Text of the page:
1 medium yellow onion, chopped

2 carrots, chopped
2 cloves of garlic, finely chopped

2 celery stalks, finely chopped
1/4 cup of white wine
1/4 cup of chicken stock
1/3 cup of shredded parmesan
2 24.8 oz cans of diced tomatoes
1/2 cup of tomato paste
1/2 cup of heavy cream
salt, pepper, and red pepper flakes
5 TBSPs of olive oil

  1. Grind your beef. Come on, you know you’ve been dying to try it. 
  2. In a large chef’s pan with high sides but a relatively flat surface, heat 2-3 tablespoons of olive oil. When it is shimmering, but not smoking, add your onion, garlic, carrots, and celery. Saute on medium heat until soft and fragrant, about 10 minutes.
  3. Add in your white wine now and continue cooking for another 2 to 3 minutes, until it is evaporated and has gotten any bits unstuck from the bottom of the pan.
  4. Now add your tomato paste and chicken stock. Add a little more chicken stock if some of the tomato paste is still clumped up and not mixing with the veggies. Then turn off the heat and set aside.
  5. In a large frying pan, pour another 2-3 tablespoons of olive oil. Then add your ground beef and saute until just browned.
  6. Turn the heat back under the vegetables. Fold in the beef, including all of its juices and mix so the meat and vegetables are thoroughly incorporated.
  7. Add the two cans of tomatoes, mixing well. Add the parmesan cheese, and mix well. Then it’s time to season to your liking with salt, pepper and a few sprinkles of red pepper flakes (or more if you like some heat). Don’t be shy, this is the time to taste your sauce.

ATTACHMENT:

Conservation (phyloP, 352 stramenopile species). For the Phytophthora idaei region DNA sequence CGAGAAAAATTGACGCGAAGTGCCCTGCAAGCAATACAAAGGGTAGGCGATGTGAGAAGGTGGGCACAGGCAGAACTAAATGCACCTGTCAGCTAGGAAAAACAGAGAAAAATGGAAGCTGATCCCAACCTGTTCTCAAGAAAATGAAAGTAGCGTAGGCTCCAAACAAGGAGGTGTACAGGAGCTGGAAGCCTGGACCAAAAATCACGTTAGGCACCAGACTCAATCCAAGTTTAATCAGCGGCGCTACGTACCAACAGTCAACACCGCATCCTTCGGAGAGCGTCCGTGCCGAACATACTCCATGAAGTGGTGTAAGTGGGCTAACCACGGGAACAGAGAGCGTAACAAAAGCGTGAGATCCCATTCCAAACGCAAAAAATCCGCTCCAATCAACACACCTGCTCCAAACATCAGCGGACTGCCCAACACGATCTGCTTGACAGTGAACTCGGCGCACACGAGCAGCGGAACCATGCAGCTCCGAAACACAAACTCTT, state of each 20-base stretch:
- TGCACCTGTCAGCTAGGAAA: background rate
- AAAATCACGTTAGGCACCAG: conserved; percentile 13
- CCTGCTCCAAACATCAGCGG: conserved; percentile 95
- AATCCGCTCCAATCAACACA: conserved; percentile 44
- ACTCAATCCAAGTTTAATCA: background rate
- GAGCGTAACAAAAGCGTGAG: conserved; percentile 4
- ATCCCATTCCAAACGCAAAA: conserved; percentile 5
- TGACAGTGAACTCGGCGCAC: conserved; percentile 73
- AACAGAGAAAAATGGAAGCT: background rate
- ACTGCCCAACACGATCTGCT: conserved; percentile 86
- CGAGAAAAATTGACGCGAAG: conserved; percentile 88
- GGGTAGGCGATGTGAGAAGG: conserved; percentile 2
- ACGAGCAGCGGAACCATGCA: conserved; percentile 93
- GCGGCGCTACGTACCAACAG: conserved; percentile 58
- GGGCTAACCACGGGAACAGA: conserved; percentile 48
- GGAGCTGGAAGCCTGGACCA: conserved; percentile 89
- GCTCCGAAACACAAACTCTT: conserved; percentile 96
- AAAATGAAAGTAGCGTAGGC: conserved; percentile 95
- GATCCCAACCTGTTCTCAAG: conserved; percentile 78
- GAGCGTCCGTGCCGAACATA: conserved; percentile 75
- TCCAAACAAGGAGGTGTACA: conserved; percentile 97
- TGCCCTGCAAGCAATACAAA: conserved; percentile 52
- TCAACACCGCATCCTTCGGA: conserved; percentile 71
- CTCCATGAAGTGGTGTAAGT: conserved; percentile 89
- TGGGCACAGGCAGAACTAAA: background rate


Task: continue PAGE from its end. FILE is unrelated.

8. Set it to simmer for 30 minutes. Then add the heavy cream and simmer for another 30 minutes.
  9. Season again before serving. This is a great sauce on top of spaghetti and is also a fantastic base for homemade lasagna.

4 Responses to >Grinding my Own Meat to Make Creamy Bolognaise Sauce

  1. >My husband received a meat grinder and sausage stuffer as holiday gifts this year. He is eager to grind his own and fortunately still has the instructions.

  2. >Thank you so much for this post, Vanessa! I, too, have been struggling with which meat to buy and, even though we received a meat grinder attachment for our Kitchen Aid Mixer at our wedding (more years ago than I care to say), it's never occurred to me to grind my own beef! Wow–eureka! Now I have new motivation to get my mixer fixed (it needs a new motor) and hunt down that attachment. I hope we didn't get rid of it before one of our moves!

  3. >Bits of meat flying around? Agh! There are some butchers who will grind it for you, too, but it sounds like you've got it figured out now. Good idea.

  4. […] Making these pizzas definitely takes a little planning, love, and effort. The dough is easy to make, but has to sit for 48 hours. You can use regular flour, but if you hunt down some “00″ flour on Amazon or at your local Italian store, you’ll really taste the difference. ┬áThe good news is that the sauce is not cooked. It’s a super fresh, super easy combination of canned San Marzano tomatoes, sugar, and olive oil. It’s amazing, and the leftover sauce makes a great base for spaghetti bolognese. […]